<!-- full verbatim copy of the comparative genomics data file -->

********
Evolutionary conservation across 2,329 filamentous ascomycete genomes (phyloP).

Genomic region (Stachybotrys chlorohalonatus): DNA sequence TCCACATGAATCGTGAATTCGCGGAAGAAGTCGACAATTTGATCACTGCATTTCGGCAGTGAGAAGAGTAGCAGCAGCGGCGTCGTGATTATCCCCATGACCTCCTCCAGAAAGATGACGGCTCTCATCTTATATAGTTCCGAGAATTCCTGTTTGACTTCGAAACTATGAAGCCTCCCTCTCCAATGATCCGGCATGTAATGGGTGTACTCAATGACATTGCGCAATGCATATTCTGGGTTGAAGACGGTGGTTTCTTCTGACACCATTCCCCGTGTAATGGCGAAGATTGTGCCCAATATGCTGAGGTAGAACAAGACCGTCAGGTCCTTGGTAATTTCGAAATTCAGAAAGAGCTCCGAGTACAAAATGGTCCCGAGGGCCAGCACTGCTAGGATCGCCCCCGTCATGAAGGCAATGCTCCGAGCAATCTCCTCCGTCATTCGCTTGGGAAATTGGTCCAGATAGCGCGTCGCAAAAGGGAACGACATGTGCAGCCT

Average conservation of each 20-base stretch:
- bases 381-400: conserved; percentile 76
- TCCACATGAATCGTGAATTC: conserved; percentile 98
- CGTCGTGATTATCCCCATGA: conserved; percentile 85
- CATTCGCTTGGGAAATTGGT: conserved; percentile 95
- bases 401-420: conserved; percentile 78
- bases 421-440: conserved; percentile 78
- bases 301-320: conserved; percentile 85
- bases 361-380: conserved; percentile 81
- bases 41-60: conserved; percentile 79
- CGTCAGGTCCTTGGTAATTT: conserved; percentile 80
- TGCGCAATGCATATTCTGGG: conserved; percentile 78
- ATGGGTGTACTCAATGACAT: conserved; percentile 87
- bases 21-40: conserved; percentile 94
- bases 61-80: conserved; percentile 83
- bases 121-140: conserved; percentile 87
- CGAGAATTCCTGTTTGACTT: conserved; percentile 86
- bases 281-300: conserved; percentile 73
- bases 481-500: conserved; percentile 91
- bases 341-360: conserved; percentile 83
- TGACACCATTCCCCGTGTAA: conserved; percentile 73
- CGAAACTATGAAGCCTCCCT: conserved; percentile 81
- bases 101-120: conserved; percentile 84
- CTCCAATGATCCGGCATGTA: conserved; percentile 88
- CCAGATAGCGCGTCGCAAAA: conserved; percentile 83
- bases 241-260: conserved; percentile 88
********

Evolutionary conservation across 2,329 filamentous ascomycete genomes (phyloP).

Genomic region (Stachybotrys chlorohalonatus): DNA sequence TCCACATGAATCGTGAATTCGCGGAAGAAGTCGACAATTTGATCACTGCATTTCGGCAGTGAGAAGAGTAGCAGCAGCGGCGTCGTGATTATCCCCATGACCTCCTCCAGAAAGATGACGGCTCTCATCTTATATAGTTCCGAGAATTCCTGTTTGACTTCGAAACTATGAAGCCTCCCTCTCCAATGATCCGGCATGTAATGGGTGTACTCAATGACATTGCGCAATGCATATTCTGGGTTGAAGACGGTGGTTTCTTCTGACACCATTCCCCGTGTAATGGCGAAGATTGTGCCCAATATGCTGAGGTAGAACAAGACCGTCAGGTCCTTGGTAATTTCGAAATTCAGAAAGAGCTCCGAGTACAAAATGGTCCCGAGGGCCAGCACTGCTAGGATCGCCCCCGTCATGAAGGCAATGCTCCGAGCAATCTCCTCCGTCATTCGCTTGGGAAATTGGTCCAGATAGCGCGTCGCAAAAGGGAACGACATGTGCAGCCT

Average conservation of each 20-base stretch:
- bases 381-400: conserved; percentile 76
- TCCACATGAATCGTGAATTC: conserved; percentile 98
- CGTCGTGATTATCCCCATGA: conserved; percentile 85
- CATTCGCTTGGGAAATTGGT: conserved; percentile 95
- bases 401-420: conserved; percentile 78
- bases 421-440: conserved; percentile 78
- bases 301-320: conserved; percentile 85
- bases 361-380: conserved; percentile 81
- bases 41-60: conserved; percentile 79
- CGTCAGGTCCTTGGTAATTT: conserved; percentile 80
- TGCGCAATGCATATTCTGGG: conserved; percentile 78
- ATGGGTGTACTCAATGACAT: conserved; percentile 87
- bases 21-40: conserved; percentile 94
- bases 61-80: conserved; percentile 83
- bases 121-140: conserved; percentile 87
- CGAGAATTCCTGTTTGACTT: conserved; percentile 86
- bases 281-300: conserved; percentile 73
- bases 481-500: conserved; percentile 91
- bases 341-360: conserved; percentile 83
- TGACACCATTCCCCGTGTAA: conserved; percentile 73
- CGAAACTATGAAGCCTCCCT: conserved; percentile 81
- bases 101-120: conserved; percentile 84
- CTCCAATGATCCGGCATGTA: conserved; percentile 88
- CCAGATAGCGCGTCGCAAAA: conserved; percentile 83
- bases 241-260: conserved; percentile 88